How to Prepare for Severe Storms and Hurricanes with MWI Pumps
Hurricane stormwater pump preparedness is key in the wake of a severe weather event. After tropical storms / hurricanes, pump companies answer the emergency call to dewater flooded communities. But this requires strategic planning and preparation to deliver the equipment to damaged areas.
The Atlantic hurricane season runs from June 1 to November 30. Every year it puts South Florida and the Atlantic Gulf Coast on high alert. The Eastern Pacific hurricane season begins a month earlier. Although weather experts can see a hurricane or tropical depression coming in advance of landfall; pump companies begin preparing long before the storms show up on radars.
Here are the top six tips when preparing for a severe weather event, according to MWI Pumps President Dana Eller:
Have the right pumps available for storm recovery
MWI Pumps offers standard 4″ – 12″ self-priming centrifugal pumps. They can be used for moving small to large amounts of water such as dewatering construction sites. They can be used as diesel-driven temporary standby pumps for lift stations that might go down in a storm.
“On larger equipment, 12″ – 16″ Hydraflo™ pumps remove water from canals or lakes that could affect home communities during rain events,” Eller said. “You could do this with several smaller pumps but it’s inefficient due to increased fuel cost and setup time. We can usually handle those jobs with one large pump quite easily. When 20,000 – 30,000 GPM of removal is needed, we can use one pump at a low cost with quick setup.”
Keep your rental fleet well maintained
“On the rental pump side, your equipment should be ready to go if you get a call,” Eller said. “If they’ve been sitting around, be sure that regular preventive maintenance, like lubrication and oil changing, is performed.”
Reserve pumps on standby in case of emergency
“A lot of our customers will put equipment on hold at the beginning of hurricane season with the right of first refusal,” Eller explained. “This allows MWI to rent the pumps to someone else if the customer doesn’t need them immediately. Meanwhile, other customers will submit a purchase order for pumps to be ready in case they need them for a natural disaster. This guarantees them a certain amount of equipment at a certain price.” These preparedness contracts go throughout the season and not necessarily for a specific hurricane that is on the radar.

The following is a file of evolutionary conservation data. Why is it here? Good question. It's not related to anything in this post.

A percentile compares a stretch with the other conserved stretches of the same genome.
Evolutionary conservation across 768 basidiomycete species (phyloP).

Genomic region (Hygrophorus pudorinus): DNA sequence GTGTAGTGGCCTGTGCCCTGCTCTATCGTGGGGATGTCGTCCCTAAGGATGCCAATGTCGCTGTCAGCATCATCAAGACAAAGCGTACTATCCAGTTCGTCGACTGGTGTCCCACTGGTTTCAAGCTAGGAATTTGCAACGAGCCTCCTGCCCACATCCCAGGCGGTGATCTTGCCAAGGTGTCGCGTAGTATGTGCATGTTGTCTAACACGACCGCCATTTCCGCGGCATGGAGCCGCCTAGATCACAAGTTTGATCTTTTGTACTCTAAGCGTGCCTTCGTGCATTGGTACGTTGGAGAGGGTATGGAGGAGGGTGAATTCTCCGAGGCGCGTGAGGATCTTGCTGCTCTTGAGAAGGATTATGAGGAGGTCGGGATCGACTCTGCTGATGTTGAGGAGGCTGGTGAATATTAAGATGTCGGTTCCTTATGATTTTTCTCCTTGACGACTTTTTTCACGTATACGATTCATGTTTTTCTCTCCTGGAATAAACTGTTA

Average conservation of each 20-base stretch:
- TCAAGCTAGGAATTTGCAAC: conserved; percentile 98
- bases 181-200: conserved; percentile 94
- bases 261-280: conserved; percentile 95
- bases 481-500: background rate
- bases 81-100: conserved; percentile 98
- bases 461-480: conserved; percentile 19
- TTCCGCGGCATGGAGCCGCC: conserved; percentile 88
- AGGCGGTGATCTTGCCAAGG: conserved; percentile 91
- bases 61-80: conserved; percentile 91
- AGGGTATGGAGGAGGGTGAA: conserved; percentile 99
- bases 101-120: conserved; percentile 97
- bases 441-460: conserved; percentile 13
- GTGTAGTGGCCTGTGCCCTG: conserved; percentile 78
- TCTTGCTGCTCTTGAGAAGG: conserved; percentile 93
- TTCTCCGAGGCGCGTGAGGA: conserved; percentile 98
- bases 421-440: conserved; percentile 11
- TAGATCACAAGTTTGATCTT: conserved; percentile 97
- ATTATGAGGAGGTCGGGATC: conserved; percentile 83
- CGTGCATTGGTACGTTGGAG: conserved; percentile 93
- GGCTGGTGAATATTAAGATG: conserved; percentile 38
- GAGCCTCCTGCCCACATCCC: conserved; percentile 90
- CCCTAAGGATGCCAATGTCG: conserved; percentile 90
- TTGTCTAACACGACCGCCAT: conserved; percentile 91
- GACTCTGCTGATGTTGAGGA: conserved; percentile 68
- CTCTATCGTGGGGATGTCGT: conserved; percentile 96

Perform a preliminary pump-down
“Some customers rent pumps to do a preliminary pump-down in advance of a storm. This process lowers the water levels to prepare for a rise,” he said. “Most of South Florida does this because we have water management districts throughout the region. The districts utilize permanent pumps to bring down all canal levels and flow that excess water through the lakes.” The pump-down provides additional cushion in preparation for a hurricane that could cause severe flooding and storm overflow.
Ensure you have diesel-driven pumps
“If you only have electric-powered equipment, you better have a big generator,” Eller said. “Our customers really love our Hydraflo™ stormwater pumps because they include both diesel and electric motors on the same frame. If they lose electricity, the diesel engine kicks on immediately. Therefore, customers don’t have to pay extra for a separate generator. It’s much more cost effective and efficient. Of course, those diesels must be gassed up and ready to go with a full tank, but this feature severely helps prevent downtime.”
Organize logistics to deploy the equipment close to the high-impact areas
Pump companies will locate the emergency pumps they need in smaller flood areas or near lift stations. Pump companies then have that equipment stored in a nearby facility so they can be easily relocated after the storm. Placing the equipment too close to the epicenter of the storm can be counterproductive.
“It doesn’t do much good to put your equipment right in the eye of the storm,” Eller said. “However, our diesel-driven pumps are very durable. Unless a tree falls on one of them, they can withstand heavy-weather conditions. Chances are they will survive the storm unless a tornado picks one of them up. These pumps are not built out of paper mâché. It’s more of a risk of having your employees there when the storm hits than machinery.”
Hurricane Stormwater Pump Preparedness
In some cases, roads are covered in debris or flooded, so pump companies must get creative. After Hurricane Katrina hit New Orleans on August 29, 2005, the flooding was so severe that all roads were impassable. With the help of the Army Corps of Engineers, MWI deployed large dewatering pumps to the city center by way of helicopter. The pumps were positioned by hanging them from a cable beneath the aircraft. See here for details on our Emergency Hurricane Efforts or contact our 24/7 emergency helpline at 772-770-0004.